Report: Shelby Lynne Live in Kentucky

 

 

At Newport’s
Southgate House on September 11, Lynn takes the stage looking like David Bowie’s rockabilly
sister while channeling the spirits of Tony Joe White, Dusty Springfield and Jimmy Webb.

 

By Steven Rosen

 

Just in case there was ever any doubt, Shelby Lynne plays by
nobody’s rules but her own. When word got out that she was touring behind her
new, introspective Tears, Lies & Alibis album with just an accompanying guitarist – and would play mostly acoustic
guitar, herself – the assumption was a sedate, theater-style show, with Lynne
the troubadour seated on stage telling stories between songs. It’d have an
early start and end. You know, the unplugged tour.

 

So somewhere past 10:30 p.m. on a Saturday night at
Southgate House in Newport, Ky. (essentially Cincinnati), after a very strong
but already distant opening set by Matthew Mayfield of Birmingham, Ala., Lynne
took the stage looking like David Bowie’s rockabilly sister – carrying a
gleaming black-and-white electric guitar, boyishly cut blonde hair twirled up
in front, studded jacket, tight jeans, high-heeled black leather boots. Her
accompanist, the less-stunningly outfitted John Jackson, nevertheless had a
guitar with the most resplendent shade of yellow this side of a sunrise. They
plugged in – standing – and went into a dark, tough blues-rock tune with a
“Mystery Train”-like groove, the older “I’m Alive.” She made clear she was there
to rock – to front a band of two.

 

This may have well have been the perfect tone for the venue
– an old roadhouse with a ballroom that has good sound but won’t win any awards
for its scruffy, minimalist décor. But actually, the approach initially posed a
problem – for the first and last time – on the second song, the delicately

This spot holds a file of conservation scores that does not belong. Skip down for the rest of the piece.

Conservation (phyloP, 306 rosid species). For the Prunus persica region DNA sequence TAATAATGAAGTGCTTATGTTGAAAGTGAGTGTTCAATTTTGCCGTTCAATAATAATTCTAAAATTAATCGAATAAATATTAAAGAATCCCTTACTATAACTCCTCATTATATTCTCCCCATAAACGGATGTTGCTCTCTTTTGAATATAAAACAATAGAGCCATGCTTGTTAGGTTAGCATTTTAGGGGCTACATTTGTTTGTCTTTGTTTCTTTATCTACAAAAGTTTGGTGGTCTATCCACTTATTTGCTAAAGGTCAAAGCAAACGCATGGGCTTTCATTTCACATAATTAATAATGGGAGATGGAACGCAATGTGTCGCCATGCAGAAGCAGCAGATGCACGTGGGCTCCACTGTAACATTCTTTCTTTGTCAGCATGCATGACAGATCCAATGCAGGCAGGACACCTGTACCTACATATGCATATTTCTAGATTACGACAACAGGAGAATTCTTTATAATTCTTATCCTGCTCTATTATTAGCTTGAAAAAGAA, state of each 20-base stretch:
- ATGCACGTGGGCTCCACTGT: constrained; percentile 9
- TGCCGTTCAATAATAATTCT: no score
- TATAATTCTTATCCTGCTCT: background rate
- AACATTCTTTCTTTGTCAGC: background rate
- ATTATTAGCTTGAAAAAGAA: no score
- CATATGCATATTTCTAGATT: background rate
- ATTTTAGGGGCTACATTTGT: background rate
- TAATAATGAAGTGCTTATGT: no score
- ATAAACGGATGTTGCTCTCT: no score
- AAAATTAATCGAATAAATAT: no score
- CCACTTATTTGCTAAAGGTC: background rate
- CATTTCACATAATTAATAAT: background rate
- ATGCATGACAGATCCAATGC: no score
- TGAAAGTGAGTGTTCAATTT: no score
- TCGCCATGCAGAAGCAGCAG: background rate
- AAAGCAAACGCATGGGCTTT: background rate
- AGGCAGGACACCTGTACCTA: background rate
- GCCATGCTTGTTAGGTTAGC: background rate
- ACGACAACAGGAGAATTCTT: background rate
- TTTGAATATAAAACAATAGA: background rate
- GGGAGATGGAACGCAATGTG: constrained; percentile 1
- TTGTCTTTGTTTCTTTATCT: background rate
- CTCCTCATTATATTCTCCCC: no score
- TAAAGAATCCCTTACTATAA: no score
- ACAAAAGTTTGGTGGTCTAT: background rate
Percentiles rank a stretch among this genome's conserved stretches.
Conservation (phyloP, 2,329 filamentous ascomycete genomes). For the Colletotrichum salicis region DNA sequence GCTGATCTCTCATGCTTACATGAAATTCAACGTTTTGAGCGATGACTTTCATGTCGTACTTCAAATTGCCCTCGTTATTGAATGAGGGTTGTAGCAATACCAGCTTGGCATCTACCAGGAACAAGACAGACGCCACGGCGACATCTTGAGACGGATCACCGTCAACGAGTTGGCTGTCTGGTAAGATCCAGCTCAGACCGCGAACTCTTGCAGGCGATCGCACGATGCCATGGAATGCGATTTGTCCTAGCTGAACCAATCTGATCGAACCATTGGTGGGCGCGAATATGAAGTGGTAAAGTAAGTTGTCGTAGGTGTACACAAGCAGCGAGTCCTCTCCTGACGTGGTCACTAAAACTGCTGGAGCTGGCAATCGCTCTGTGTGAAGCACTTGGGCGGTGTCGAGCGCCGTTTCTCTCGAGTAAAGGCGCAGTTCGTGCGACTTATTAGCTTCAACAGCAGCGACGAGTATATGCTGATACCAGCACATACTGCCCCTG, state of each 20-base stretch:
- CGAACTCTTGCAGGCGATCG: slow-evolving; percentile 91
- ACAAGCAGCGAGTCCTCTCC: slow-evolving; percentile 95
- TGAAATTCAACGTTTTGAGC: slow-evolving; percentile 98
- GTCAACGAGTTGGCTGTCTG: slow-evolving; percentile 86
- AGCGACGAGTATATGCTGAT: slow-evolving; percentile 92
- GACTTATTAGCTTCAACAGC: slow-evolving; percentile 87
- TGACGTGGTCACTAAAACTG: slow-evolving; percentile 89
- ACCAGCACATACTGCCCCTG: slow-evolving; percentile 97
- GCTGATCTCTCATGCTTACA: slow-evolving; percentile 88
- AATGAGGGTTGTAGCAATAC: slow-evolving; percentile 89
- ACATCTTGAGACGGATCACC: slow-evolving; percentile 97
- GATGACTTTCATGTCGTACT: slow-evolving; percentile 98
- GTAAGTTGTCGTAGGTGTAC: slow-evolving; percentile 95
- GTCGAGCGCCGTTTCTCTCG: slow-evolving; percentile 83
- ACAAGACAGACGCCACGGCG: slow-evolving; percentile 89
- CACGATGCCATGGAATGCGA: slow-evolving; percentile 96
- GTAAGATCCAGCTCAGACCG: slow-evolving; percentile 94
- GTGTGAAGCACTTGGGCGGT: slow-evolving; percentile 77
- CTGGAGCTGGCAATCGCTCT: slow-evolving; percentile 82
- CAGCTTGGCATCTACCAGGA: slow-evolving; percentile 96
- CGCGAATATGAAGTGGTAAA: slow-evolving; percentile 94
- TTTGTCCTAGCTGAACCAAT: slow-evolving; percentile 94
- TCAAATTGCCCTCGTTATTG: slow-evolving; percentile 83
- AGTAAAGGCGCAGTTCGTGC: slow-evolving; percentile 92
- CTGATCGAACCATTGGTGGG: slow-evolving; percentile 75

wistful “Why Didn’t You Call Me” from the new album. It seemed rushed and
uptight with the electric accompaniment. But then everything clicked into
place, and even though Lynne switched to an amplified acoustic for most of the
set, this “band of two” collaborated on an intense, commanding, alert set.

 

As she slowly introduced herself to the audience with short,
concise remarks – spoken in her calming, raised-in-Alabama drawl – Lynne made
it clear she wasn’t trying to channel Wanda Jackson or Gene Vincent. She wasn’t
trying to be a hard, stone-cold rocker. She just liked the sound that she and
Jackson made together – and presumably their performance style.

 

 She never actually said
that specifically, but it was evident in her smile when her fantastic
accompanist finished the lightning-fast strumming on his steel guitar during
the rumbling “Life Is Bad” or fired off explosively concise, melodic phrases
during a stretched-out “Jesus on a Greyhound” that by turns echoed Richard
Thompson and Jerry Garcia.

 

Lynne is proud that she started her own label, Everso, to
release Tears, Lies and Alibis, departing
Lost Highway
to do so. Why she left, exactly, is a mystery. Introducing the new “Something
to Be Said,” her dreamily descriptive tribute to highway trailers, she said, “I
wrote a song about Airstreams and they didn’t get it.” So she split.

 

But what’s not to get? This evocative mid-tempo song –
quintessential Americana – is equal to Jimmy
Webb’s “By the Time I Get to Phoenix” or
“Wichita Lineman,” and contains a memorable line for anyone who equates the California desert with
freedom: “Maybe I’ll stop in Needles/say
hello to all my people.”
(She now lives in southern California.) It received the night’s longest and loudest applause, save for the
show closer.

 

Her interest in the sturdily constructed, classily sung pop
of the 1960s and 1970s led Lynne in 2008 to record a tribute to songs made
popular by Dusty Springfield, Just a
Little Lovin.’
But the song she performed from that album was “Pretend,”
her own composition. Free from the Springfield
association, bathed in history, it emerged as a memorable contemporary
composition about love’s difficulties, a melancholy torch song that transcends
genre or era.

 

The Webb and Springfield
influences probably influence her more lyrical side, also evident in the gentle
way she sang the “did you miss me” part of the transfixing “Dreamsome.” But
Lynne also loves the swampy, Southern country-blues of Tony Joe White (“Polk
Salad Annie”). Several of her more gnarly songs shared his funky attitude, none
more so than “Can’t Go Back Home,” which she told the audience she wrote with
White.

 

It was late – after midnight – by the time she finished her
encore. Relaxed, knowing her show had been a success, she commented that, “I’ll
be a good Southerner and leave you with a good Southern song.” “Iced Tea”
followed – a great relaxing chaser to the show that preceded it.

 

 

 

 

 

 

 

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